The human body has five, equally important senses of perception- touch, smell, taste, hearing and vision. When reading a piece of fiction or poem in the traditional manner, one needed only two of these senses: seeing and touching. You held the book or paper in your hand and used your eyes to visualize the words. However, with technology and the Internet, there is an opportunity to employ additional senses to absorb and appreciate literature. As an online publication, Shenandoah is entrenched in this new, evolving digital world. Poets can now record their poems, giving readers the choice to listen to their work. Though this is not available for the fiction and non-fiction genres, the act of reading stories online gives the reader an entirely diverse experience. Scanning through a webpage requires slightly more effort and concentration, and it is tempting to scroll through less interesting passages in order to reach the climax or ending. As well, you cannot highlight or make notes in the margins, which limits the interaction with the author’s words and intended message.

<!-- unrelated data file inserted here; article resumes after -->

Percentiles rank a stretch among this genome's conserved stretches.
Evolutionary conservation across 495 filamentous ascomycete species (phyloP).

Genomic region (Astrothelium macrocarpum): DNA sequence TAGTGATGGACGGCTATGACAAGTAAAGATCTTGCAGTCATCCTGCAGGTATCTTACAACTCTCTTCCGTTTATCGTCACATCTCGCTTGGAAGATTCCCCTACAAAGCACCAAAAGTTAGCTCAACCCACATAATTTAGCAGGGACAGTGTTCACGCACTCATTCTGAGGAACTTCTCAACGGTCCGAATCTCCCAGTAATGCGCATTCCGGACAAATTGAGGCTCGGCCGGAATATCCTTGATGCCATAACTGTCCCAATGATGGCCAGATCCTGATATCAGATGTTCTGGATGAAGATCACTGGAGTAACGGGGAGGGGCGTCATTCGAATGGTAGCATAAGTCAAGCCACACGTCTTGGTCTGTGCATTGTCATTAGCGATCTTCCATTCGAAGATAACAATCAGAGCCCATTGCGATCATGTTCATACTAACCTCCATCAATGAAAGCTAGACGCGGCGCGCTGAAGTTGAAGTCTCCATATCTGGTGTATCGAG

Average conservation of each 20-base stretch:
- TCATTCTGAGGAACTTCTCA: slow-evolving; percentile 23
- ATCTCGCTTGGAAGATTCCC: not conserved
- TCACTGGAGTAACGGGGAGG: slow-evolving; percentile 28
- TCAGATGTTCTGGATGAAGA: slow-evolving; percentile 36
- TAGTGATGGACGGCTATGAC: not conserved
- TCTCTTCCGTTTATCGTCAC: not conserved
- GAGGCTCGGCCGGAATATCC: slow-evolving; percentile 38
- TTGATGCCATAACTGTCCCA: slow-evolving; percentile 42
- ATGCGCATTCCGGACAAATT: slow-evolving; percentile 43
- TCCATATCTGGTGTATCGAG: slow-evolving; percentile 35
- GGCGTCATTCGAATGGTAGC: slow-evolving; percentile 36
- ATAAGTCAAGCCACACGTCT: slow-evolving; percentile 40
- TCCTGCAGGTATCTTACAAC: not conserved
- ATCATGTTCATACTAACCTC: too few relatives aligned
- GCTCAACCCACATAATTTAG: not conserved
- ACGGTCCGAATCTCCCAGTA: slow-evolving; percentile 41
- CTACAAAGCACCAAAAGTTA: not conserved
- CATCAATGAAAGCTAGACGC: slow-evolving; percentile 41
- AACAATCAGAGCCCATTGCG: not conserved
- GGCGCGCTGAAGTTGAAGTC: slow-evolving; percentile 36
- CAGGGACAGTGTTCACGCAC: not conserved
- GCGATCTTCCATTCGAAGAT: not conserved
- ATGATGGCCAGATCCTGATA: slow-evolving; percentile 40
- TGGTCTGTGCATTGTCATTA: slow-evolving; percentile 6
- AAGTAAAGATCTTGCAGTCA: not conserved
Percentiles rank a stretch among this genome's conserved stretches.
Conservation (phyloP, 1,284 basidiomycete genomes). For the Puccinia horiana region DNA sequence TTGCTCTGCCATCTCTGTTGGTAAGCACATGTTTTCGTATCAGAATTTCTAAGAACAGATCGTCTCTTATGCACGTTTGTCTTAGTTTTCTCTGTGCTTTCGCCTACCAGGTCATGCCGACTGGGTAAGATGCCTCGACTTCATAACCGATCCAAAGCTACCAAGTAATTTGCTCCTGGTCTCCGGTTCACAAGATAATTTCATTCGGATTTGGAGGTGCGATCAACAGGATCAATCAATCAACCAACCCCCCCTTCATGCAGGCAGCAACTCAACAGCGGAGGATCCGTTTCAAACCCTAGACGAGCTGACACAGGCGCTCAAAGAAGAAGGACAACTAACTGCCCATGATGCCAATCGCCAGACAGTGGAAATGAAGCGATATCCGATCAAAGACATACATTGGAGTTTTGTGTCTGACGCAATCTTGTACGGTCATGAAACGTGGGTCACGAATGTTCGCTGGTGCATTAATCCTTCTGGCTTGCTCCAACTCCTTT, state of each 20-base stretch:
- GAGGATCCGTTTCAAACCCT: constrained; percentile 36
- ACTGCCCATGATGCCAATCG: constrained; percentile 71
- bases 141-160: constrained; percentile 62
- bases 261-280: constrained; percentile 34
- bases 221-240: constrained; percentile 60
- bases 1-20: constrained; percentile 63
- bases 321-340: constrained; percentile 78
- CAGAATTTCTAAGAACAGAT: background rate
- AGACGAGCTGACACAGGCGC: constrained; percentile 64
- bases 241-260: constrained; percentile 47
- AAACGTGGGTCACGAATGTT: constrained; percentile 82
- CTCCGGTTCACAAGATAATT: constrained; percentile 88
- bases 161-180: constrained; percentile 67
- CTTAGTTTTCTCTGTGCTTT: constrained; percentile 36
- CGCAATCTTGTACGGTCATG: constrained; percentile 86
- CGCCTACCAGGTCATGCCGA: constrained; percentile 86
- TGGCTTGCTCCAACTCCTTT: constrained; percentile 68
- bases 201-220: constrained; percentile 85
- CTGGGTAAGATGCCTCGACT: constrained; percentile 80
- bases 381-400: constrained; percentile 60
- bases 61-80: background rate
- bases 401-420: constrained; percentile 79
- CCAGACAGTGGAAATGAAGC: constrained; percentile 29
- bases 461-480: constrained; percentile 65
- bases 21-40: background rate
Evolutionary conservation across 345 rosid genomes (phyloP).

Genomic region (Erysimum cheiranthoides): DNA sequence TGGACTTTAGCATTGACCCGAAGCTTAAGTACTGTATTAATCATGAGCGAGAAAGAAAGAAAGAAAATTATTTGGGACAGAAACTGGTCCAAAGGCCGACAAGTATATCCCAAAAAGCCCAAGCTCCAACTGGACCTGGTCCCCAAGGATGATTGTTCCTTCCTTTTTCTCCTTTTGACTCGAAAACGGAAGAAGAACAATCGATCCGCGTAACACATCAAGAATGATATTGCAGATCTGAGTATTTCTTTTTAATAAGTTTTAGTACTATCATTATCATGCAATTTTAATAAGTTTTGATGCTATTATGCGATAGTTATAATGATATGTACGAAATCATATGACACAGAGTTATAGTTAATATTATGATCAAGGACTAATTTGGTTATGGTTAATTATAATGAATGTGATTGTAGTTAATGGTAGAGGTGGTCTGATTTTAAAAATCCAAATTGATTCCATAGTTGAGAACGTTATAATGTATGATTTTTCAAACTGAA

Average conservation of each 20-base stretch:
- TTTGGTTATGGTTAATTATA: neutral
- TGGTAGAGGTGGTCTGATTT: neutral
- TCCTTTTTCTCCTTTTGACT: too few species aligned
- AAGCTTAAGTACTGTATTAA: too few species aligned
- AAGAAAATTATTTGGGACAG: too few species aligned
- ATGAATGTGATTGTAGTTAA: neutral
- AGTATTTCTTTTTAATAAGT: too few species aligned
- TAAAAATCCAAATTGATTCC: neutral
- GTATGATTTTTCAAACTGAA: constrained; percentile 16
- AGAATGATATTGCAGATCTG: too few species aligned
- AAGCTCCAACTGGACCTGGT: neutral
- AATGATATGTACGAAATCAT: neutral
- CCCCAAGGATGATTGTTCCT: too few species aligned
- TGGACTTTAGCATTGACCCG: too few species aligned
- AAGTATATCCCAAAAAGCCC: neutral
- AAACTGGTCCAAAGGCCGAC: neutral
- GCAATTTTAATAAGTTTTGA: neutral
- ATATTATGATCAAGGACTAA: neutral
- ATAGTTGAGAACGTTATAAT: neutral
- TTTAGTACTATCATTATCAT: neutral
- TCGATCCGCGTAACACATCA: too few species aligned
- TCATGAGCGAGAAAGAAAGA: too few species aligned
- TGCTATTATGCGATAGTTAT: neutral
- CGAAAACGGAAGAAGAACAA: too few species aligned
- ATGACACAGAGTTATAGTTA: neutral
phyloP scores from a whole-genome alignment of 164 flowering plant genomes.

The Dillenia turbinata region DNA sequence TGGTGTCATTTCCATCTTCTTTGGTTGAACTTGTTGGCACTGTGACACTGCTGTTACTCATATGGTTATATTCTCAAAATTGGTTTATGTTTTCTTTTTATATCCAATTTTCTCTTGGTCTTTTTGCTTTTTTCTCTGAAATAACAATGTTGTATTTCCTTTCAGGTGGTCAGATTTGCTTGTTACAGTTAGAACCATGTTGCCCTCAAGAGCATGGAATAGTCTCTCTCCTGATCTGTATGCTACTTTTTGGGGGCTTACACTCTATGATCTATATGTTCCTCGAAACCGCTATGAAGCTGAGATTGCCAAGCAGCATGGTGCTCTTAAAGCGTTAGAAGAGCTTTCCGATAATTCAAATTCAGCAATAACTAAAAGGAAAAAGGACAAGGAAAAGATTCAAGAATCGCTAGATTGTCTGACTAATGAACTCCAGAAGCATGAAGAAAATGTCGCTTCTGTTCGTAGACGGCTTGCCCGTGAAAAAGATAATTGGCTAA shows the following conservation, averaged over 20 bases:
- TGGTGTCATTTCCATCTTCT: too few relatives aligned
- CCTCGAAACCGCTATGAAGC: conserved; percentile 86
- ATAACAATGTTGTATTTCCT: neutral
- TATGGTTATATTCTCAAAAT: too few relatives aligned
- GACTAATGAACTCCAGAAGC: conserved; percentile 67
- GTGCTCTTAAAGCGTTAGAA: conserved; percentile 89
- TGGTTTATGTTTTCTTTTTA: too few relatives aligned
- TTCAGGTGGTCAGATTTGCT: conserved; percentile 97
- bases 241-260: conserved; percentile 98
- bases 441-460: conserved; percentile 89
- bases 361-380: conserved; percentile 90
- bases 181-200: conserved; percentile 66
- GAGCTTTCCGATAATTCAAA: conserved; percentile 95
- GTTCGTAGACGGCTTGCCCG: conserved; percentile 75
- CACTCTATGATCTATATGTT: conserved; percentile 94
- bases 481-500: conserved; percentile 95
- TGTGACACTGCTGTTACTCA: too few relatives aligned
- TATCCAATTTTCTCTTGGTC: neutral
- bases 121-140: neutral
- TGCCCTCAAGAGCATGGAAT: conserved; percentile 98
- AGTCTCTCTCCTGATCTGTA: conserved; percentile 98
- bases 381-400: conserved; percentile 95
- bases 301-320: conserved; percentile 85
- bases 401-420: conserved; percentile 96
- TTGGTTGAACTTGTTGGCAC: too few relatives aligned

This begins a debate, one that I have thought about a lot recently as I listened to books on tape during long, monotonous road trips. How is the art of listening to a creative piece different from tangibly, physically holding and reading it? Arguably, you are using the same amount of senses since eyesight is traded for ears and their ability to hear. Auditory “reading” allows you to multitask, as books become even more transportable. With this benefit comes the drawback of unconcentrated attention and the potential for daydreaming and images of to-do lists. Though I admire the convenience factor of downloadable books, I will not trade my beloved paperbacks for an e-reader in the near future, nor do I envision transitioning to a solely auditory consumption of literature. After going back to one of the books I listened to earlier this summer, I discovered the act of reading gave me the ability to examine the author’s syntax and to appreciate word choice to a greater extent as sentences can be read again and chapters pored over with an alert eye. Though Shenandoah is online and the act of possessing, touching and reading an actual journal is not feasible, the other possibilities associated with a literary journal have subsequently expanded. Images can be incorporated into the stories, either as supplemental information or simply as a thematic or decorative addition to the webpage. Videos are increasingly popular as supplementary elements to literature since poems can be presented in song form or simply recited in a more visually appealing way. Essentially, the simple experience has become multidimensional. Although I don’t foresee literary journals, particularly Shenandoah, being replaced by videos or audio recordings of poems or fictions, I do think it is important to be cognizant of how technology enhances, or detracts from, the way we interact with literature and creative works.